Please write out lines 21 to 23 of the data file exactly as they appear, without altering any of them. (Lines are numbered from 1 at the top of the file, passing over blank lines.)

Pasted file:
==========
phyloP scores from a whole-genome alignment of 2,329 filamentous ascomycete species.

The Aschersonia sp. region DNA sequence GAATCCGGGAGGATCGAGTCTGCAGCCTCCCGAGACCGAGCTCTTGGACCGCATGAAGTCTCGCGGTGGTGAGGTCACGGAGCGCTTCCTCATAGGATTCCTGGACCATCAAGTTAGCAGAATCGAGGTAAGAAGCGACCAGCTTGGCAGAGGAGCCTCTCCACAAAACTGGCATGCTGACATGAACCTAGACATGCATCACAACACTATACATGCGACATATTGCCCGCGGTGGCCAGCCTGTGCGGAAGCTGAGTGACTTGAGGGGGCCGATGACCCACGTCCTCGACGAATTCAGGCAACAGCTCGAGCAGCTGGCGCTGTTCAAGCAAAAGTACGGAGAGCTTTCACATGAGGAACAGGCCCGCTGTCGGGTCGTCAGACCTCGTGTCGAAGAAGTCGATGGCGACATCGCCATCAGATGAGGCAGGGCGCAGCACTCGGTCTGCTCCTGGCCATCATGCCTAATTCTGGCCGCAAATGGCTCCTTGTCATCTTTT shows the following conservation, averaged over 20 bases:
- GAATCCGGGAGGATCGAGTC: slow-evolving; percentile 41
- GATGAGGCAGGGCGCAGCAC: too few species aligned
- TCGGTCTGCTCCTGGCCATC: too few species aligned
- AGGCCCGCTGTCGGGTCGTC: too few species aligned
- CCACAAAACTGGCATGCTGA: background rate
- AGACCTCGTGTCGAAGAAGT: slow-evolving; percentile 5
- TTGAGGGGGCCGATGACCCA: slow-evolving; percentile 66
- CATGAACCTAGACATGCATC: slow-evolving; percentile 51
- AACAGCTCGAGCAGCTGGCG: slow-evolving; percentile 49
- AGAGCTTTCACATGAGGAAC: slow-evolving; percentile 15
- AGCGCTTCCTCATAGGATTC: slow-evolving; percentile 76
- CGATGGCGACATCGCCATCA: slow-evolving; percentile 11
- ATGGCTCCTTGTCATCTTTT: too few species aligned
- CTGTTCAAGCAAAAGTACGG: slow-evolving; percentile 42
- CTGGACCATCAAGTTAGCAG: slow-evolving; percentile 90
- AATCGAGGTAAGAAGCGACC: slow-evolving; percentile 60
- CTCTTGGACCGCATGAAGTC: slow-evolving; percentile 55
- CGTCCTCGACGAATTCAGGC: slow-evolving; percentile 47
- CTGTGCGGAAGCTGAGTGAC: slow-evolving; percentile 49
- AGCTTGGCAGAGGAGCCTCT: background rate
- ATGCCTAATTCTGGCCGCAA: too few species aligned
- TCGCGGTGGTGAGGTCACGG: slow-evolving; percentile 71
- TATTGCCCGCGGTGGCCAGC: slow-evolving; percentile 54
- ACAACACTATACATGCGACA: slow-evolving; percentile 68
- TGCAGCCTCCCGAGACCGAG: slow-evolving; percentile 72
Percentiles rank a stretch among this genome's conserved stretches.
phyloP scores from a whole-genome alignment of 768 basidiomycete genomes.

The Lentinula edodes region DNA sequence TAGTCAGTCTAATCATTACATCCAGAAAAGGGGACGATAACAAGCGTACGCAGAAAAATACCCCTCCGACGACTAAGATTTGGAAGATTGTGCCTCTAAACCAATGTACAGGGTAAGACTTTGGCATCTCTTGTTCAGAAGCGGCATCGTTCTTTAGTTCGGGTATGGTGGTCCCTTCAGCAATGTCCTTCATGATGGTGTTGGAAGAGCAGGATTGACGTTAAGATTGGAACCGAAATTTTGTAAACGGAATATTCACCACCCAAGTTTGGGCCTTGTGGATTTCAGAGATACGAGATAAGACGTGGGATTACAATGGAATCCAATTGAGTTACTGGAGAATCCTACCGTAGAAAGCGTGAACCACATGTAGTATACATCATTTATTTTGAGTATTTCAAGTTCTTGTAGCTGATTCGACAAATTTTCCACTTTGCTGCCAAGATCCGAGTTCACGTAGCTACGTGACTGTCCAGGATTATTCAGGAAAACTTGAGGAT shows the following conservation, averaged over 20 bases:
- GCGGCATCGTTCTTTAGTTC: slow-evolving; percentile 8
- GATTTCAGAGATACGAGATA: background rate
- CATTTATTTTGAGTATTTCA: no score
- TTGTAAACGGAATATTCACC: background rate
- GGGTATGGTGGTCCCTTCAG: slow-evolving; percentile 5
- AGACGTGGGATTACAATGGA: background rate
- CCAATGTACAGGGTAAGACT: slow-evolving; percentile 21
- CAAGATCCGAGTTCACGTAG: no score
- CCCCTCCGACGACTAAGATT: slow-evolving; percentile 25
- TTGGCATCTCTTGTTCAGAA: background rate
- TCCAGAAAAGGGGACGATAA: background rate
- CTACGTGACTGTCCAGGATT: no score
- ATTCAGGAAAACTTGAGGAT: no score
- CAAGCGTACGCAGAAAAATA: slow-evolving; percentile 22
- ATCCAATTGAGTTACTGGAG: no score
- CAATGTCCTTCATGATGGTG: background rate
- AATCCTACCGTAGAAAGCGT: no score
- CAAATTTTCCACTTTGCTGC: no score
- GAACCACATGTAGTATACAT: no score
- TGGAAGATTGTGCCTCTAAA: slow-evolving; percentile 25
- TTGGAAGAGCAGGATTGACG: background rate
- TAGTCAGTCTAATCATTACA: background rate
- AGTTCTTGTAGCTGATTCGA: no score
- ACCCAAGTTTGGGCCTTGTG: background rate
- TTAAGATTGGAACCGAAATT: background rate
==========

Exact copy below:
- CTGTGCGGAAGCTGAGTGAC: slow-evolving; percentile 49
- AGCTTGGCAGAGGAGCCTCT: background rate
- ATGCCTAATTCTGGCCGCAA: too few species aligned